Two earth-shaking developments in America’s broken-down attempts to store surplus weapons-grade plutonium in geological repositories rattled the world of public health and nuclear safety advocates last December and early January this year. They both have momentous implications for the disenchanting fate of southern New Mexico becoming America’s, and perhaps even the world’s, underground nuclear waste dump.
Three months ago, according to the AP, President Trump’s Department of Energy (DOE), run by former Texas governor Rick Perry, “secretly” shipped to a site north of Las Vegas, Nevada, half a metric ton of one of the most toxic substances on earth: weaponized plutonium. It came by truck from the DOE Savannah River nuclear facility in South Carolina. Part of its route was near Santa Fe. The secret shipment was sent just as Nevada state officials were negotiating with the DOE about keeping the waste out of their state.
In what must be considered a classic example of Trumpian governance by treachery and chicanery, the DOE’s flagrant disregard of legal restraint outraged Nevada officials. The Governor of Nevada, Steve Sisolak, called it a “reckless decision” and an “unacceptable deception” that made a “sham” out of Nevada’s good faith discussions with the DOE. Nevada Senator Jacky Rosen used even stronger language, calling the move “deceitful and unethical,” saying that it jeopardized “the health and safety of thousands of Nevadans and Americans who live in close proximity to shipment routes.”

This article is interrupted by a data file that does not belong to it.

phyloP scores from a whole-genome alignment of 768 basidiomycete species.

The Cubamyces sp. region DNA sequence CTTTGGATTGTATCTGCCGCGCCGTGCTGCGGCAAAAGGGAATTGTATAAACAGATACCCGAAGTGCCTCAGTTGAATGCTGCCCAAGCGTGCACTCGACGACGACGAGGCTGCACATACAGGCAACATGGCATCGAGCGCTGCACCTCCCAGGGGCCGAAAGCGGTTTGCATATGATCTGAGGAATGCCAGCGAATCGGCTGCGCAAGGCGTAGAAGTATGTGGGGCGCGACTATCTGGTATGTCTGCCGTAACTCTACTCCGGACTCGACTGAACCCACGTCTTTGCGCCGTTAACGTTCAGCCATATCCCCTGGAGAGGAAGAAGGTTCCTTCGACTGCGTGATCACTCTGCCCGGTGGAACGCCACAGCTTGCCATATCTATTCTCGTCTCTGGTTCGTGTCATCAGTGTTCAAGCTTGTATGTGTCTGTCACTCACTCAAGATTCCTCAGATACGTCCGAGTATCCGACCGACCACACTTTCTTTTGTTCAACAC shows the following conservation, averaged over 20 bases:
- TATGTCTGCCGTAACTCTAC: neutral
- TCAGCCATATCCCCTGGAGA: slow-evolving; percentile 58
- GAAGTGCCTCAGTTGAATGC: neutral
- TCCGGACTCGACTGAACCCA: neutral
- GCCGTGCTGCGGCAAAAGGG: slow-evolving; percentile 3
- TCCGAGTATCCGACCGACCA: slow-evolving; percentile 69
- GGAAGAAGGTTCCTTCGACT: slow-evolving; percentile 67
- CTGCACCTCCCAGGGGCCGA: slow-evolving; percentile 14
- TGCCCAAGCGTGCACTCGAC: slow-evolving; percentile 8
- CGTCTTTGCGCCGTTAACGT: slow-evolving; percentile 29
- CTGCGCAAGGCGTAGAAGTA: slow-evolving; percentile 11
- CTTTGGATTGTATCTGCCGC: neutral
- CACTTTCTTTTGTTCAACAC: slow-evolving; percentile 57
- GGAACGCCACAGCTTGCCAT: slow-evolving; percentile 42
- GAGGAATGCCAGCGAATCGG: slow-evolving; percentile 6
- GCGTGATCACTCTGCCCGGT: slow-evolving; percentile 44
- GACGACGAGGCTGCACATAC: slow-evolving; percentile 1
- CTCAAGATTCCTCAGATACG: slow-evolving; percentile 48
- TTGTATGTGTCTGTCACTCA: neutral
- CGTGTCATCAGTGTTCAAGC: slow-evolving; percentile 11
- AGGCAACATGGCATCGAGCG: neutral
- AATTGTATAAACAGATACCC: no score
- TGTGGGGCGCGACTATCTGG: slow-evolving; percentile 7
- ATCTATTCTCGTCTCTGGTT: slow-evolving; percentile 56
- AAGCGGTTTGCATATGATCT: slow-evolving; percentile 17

Nevada, it must be noted, did not vote for Trump in the 2016 elections, nor did New Mexico. The secret shipment has the stink of a political payback. South Carolina, it should be noted as well, did vote for Trump in 2016.
If the Trump DOE can pull that kind of trickery on Nevada, it can do it to us any time it wants, especially since it looks to Washington that New Mexico actually wants high-grade nuclear waste, when in fact only the southeast part of our state seeks economic gain from plutonium and commercial spent fuel rod storage.
A month before the DOE’s secret shipment to Nevada, outgoing New Mexico Governor Susana Martinez and her administration rushed into law a 33% expansion of the potential underground storage capacity at the Waste Isolation Pilot Project (WIPP) near Carlsbad, presumably to make room for many metric tons of weapons-grade plutonium that DOE Secretary Rick Perry has said would be shipped to New Mexico from South Carolina, the same source as the secret plutonium sent to Nevada. And now the Santa Fe New Mexican reports that “plans are already in motion to accept plutonium from Japan.”
Not only is the expansion an affront to decades of grueling struggle to keep WIPP as a non-expanding “pilot project,” if WIPP accepts high-grade plutonium, it would be breaking the central promise the federal government made to New Mexico when WIPP was conceived as a viable project in the 1970s — that it would never store anything there but low-level plutonium waste, and certainly not something as volatile and dangerous as the pure plutonium used in nuclear weapons. According to the Associated Press, plutonium is already “scheduled” to be moved to New Mexico in 2026-27, first perhaps to Los Alamos and then to WIPP. And indeed the secret shipment to Nevada might be moved much sooner to New Mexico so as to silence the outrage and defuse the moral advantage of the Nevada congressional delegation.